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Articles   |    
Racial-Ethnic Disparities in Use of Antidepressants in Private Coverage: Implications for the Affordable Care Act
Kyoungrae Jung, Ph.D., M.P.H.; Dooyoung Lim, M.H.A.; Yunfeng Shi, Ph.D.
Psychiatric Services 2014; doi: 10.1176/appi.ps.201300182
View Author and Article Information

The authors are with the Department of Health Policy and Administration, Pennsylvania State University, University Park, Pennsylvania (e-mail: kuj11@psu.edu).

Copyright © 2014 by the American Psychiatric Association

Abstract

Objective  The objective of this study was to examine racial-ethnic disparities in the use of antidepressants among people with private coverage and people with public insurance or no coverage.

Methods  Data were from Medical Expenditure Panel Surveys (2006–2010), and logistic regression was used for the analysis.

Results  Among persons with depression and private coverage, racial-ethnic minority groups were significantly less likely than non-Hispanic whites to use antidepressants (N=4,468; adjusted odds ratio [AOR]=.50, 95% confidence interval [CI]=.33–.66 for non-Hispanic blacks; AOR=.70, CI=.55–.89 for Hispanics). No significant racial-ethnic disparity in the use of antidepressants was found in Medicare (N=1,944), Medicaid (N=2,125), and uninsured populations (N=1,679). For all racial-ethnic groups, persons with no insurance coverage had much lower rates of antidepressant use than their insured counterparts.

Conclusions  A wide racial-ethnic gap in the use of antidepressants existed in private coverage. As the nation continues to implement the Affordable Care Act, which will increase the number of enrollees from racial-ethnic minority groups in private plans, continuing efforts will be needed to reduce racial-ethnic disparities in the use of antidepressants.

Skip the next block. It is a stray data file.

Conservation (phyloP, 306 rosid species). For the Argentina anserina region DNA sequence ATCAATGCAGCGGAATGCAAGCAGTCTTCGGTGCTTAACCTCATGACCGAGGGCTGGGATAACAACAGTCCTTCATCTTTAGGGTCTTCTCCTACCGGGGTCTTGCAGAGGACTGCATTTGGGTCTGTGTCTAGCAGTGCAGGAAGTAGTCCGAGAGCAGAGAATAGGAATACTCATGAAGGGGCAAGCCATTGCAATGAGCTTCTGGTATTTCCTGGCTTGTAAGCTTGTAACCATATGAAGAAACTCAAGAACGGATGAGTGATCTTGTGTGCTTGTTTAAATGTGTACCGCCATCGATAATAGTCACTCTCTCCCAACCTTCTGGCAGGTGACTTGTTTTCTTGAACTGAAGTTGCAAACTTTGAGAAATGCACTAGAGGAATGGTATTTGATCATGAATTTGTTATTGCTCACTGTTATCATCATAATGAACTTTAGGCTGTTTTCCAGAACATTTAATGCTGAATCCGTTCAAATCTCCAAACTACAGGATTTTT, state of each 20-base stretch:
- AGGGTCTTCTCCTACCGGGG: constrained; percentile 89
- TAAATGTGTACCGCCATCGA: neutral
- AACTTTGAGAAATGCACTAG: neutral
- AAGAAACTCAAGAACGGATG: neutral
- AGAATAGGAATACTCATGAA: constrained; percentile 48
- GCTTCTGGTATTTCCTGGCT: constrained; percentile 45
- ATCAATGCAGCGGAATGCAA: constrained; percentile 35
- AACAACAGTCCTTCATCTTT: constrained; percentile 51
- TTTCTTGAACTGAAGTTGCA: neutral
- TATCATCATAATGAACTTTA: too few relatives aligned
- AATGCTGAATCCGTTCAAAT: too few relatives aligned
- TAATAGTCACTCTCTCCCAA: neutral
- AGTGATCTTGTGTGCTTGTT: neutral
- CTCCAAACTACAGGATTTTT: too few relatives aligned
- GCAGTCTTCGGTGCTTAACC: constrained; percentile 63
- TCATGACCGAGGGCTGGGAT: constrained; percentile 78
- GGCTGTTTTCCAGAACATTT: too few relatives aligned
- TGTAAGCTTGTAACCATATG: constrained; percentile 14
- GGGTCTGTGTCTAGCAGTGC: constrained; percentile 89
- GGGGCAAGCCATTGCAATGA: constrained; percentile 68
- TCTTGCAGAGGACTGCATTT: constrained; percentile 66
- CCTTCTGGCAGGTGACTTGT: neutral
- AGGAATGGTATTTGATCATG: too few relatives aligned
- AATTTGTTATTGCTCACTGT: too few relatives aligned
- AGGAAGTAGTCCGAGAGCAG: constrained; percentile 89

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Figure 1 Proportion (unadjusted) on antidepressant treatment, by racial-ethnic group and insurance coverage

a Includes persons dually eligible for Medicare and Medicaid

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Table 1Sample characteristics, by insurance group, of Medical Expenditure Panel Surveys (MEPS), 2006–2010a
Table Footer Note

a Population weights from MEPS were applied; Ns are in person-years.

Table Footer Note

b Medicare includes persons dually eligible for Medicare and Medicaid.

Table Footer Note

c Linearized standard errors after population weights from MEPS were applied

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Table 2Antidepressant use by race-ethnicity and insurance group, from the 2006–2010 Medical Expenditure Panel Surveys
Table Footer Note

a Includes persons dually eligible for Medicare and Medicaid

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Table 3Results from the logistic regressions of antidepressant use, by insurance coverage, for 10,216 person-years
Table Footer Note

a Includes persons dually eligible for Medicare and Medicaid

Table Footer Note

b Adjusted for clustering within an individual

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Table 4Results from additional analyses on private coverage
Table Footer Note

a FPL, federal poverty level

Table Footer Note

b Adjusted for clustering within an individual

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